Replenishing the Country’s Oil Reserves
To account for the tightening oil supply that resulted from Western sanctions on Russia, the Biden administration relied heavily this year on tapping the country’s emergency reserves to keep oil flowing and ease prices at the gas pump, particularly ahead of the midterm elections. As a result, the reserve was reduced to its lowest level in four decades after the Energy Department released more than a quarter of its stockpile, or nearly 200 million barrels of crude, since March. Now the White House is preparing to replenish it in the new year: On Friday, the Energy Department announced that it would begin repurchasing crude, starting with three million barrels in February. The department framed the plan as a good deal for American taxpayers, because the administration would be repurchasing the crude at a lower price than it was sold for. The move comes as gas prices continue to moderate; the national average on Friday was about $3.18, according to AAA, below where it was a year earlier. .
Efforts to Halt a Union
Results are expected this week from the National Labor Relations Board on an effort by Amazon to overturn the results of an April union election at the Staten Island warehouse known as JFK8. The unionization effort had been something of a long-shot bid by an independent union. But it clinched a victory by more than 10 percentage points, the first union victory at an Amazon in the United States. In its filing to the N.L.R.B., the company argued that the labor board had conducted the vote unfairly and that the union had used improper methods to secure workers’ support. But a federal labor official who presided over Amazon’s challenge said these claims had little basis. This year, The New York Times reported that Amazon relied on mandatory anti-union sessions to argue that the union had not “delivered for its members” and to provide sometimes misleading information about changes to wages if a union were voted in.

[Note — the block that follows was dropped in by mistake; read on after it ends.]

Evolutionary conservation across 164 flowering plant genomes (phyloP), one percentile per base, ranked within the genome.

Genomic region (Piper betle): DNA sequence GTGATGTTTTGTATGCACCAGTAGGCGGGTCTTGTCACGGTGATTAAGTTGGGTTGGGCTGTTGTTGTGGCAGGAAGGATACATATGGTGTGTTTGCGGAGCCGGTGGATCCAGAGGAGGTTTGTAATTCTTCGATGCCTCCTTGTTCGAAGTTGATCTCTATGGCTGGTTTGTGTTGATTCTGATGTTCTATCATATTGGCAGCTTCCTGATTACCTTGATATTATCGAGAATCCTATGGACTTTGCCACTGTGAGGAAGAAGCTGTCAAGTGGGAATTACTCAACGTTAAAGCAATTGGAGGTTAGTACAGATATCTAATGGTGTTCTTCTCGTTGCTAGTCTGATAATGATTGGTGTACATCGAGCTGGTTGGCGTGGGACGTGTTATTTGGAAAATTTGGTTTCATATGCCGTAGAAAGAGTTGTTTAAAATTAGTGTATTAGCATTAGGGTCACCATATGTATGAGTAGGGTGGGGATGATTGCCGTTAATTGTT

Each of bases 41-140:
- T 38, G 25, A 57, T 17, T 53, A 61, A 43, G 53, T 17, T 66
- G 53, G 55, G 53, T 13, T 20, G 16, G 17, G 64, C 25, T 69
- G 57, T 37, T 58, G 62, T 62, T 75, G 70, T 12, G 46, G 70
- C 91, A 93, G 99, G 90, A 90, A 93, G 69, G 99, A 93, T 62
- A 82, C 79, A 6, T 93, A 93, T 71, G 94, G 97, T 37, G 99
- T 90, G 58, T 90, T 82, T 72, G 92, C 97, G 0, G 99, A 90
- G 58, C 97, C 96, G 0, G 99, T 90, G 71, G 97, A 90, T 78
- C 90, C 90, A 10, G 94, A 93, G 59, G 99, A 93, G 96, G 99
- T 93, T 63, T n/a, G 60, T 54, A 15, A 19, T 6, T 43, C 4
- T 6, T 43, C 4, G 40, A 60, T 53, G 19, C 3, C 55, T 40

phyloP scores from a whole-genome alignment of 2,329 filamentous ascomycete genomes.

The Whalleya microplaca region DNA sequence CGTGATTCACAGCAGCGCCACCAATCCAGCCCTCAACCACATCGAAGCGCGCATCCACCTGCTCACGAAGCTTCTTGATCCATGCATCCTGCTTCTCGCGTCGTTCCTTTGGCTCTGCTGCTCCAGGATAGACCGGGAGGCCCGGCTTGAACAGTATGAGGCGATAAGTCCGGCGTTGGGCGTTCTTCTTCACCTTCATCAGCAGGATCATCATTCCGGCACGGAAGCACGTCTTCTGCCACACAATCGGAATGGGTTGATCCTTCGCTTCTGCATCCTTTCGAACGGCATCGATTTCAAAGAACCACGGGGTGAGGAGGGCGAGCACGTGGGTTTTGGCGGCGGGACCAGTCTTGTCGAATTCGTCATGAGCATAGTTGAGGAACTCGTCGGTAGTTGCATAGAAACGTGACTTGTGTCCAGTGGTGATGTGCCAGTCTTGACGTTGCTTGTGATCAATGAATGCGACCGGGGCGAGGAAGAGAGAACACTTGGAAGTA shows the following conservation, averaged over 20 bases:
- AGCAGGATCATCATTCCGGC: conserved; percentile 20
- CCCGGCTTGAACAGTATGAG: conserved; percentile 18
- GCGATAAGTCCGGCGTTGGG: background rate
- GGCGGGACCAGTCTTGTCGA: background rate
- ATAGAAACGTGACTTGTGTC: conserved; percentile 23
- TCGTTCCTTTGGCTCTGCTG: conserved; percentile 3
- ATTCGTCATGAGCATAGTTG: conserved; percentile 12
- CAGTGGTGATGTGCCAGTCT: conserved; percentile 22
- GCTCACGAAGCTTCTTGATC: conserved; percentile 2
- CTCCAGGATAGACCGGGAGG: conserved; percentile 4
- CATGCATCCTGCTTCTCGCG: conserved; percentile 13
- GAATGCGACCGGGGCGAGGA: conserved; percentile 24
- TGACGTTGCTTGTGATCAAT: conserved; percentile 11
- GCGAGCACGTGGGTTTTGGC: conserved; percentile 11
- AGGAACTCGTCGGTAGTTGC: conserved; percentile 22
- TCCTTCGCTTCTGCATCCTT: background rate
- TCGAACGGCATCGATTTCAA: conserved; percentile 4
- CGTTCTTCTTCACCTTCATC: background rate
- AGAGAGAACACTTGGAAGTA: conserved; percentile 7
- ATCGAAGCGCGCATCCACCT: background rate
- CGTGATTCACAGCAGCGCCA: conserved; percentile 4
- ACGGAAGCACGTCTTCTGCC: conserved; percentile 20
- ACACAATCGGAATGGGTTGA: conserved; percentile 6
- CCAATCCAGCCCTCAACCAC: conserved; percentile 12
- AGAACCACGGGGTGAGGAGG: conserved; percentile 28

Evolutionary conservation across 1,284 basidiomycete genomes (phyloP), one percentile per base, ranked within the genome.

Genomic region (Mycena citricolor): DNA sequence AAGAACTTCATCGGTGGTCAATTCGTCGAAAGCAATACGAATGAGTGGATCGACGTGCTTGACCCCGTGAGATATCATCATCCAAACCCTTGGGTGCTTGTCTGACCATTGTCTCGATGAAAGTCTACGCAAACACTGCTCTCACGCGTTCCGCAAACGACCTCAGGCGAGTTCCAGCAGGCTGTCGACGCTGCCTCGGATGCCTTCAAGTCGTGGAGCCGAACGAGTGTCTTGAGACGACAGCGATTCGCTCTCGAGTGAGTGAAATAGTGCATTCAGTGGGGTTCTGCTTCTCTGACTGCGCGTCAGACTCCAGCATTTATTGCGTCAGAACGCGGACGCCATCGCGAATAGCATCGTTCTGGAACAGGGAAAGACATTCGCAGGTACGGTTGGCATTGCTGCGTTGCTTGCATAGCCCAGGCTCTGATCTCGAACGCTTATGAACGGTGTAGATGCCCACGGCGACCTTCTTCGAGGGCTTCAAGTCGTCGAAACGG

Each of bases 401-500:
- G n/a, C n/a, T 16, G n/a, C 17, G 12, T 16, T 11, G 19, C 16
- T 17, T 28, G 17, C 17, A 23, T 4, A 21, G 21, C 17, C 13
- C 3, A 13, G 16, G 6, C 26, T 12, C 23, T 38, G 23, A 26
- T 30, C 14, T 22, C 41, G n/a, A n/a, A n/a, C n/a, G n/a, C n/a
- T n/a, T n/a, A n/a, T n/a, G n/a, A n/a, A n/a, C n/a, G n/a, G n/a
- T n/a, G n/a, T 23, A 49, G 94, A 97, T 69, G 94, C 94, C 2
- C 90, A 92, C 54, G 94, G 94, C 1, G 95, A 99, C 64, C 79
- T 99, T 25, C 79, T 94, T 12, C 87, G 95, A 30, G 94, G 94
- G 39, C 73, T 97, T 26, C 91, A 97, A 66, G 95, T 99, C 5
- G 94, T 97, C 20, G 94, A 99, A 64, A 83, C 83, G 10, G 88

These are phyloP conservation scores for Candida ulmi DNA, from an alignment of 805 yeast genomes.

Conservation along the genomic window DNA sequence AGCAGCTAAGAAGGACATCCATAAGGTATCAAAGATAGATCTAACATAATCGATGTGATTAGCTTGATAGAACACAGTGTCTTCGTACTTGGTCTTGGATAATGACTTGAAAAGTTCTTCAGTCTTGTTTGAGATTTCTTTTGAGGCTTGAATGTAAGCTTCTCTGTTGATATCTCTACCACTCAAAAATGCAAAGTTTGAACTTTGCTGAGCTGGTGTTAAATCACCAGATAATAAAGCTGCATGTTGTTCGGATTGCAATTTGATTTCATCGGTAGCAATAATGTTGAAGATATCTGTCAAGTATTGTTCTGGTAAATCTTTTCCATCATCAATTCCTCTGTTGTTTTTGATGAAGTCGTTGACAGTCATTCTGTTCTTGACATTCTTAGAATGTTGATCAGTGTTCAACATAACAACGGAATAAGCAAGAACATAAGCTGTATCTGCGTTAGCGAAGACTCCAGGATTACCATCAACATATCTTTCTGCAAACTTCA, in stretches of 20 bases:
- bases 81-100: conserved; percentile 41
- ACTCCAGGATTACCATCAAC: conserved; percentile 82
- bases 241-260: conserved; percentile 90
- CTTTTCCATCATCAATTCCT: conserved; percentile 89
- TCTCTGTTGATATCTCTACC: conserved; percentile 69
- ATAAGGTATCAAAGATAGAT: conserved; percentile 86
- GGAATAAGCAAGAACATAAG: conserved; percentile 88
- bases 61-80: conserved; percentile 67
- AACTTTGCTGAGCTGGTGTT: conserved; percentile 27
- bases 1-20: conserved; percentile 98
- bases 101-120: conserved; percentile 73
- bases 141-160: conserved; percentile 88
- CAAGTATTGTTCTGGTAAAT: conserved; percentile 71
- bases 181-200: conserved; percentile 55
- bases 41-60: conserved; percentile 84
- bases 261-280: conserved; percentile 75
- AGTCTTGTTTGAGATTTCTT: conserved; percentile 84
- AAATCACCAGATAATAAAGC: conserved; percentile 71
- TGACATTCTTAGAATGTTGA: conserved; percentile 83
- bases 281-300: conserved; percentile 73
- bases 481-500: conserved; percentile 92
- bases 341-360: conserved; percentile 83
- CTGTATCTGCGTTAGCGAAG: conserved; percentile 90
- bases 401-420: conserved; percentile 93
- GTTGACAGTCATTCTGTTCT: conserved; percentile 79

The Aftermath of FTX’s Downfall
The sudden collapse of the crypto exchange has left the industry stunned.
- A Spectacular Rise and Fall: Who is Sam Bankman-Fried and how did he become the face of crypto? The Daily charted the spectacular rise and fall of the man behind FTX.
- How FTX Operated: FTX called itself an exchange. But it was vastly different from stock exchanges, which are highly regulated and barred from engaging in many of the activities that the crypto company pursued.
- Parental Bonds: Mr. Bankman-Fried’s mother and father, who teach at Stanford Law School, are under scrutiny for their connections to their son’s crypto business.
The U.S. State Department announced a new round of sanctions on prominent Russians last week. A new report found that a 13-year-old just joining TikTok would encounter recommended posts related to self-harm and eating disorders within 30 minutes. And the latest data from the Personal Consumption Expenditure index, the Fed’s preferred inflation gauge, will be released on Friday.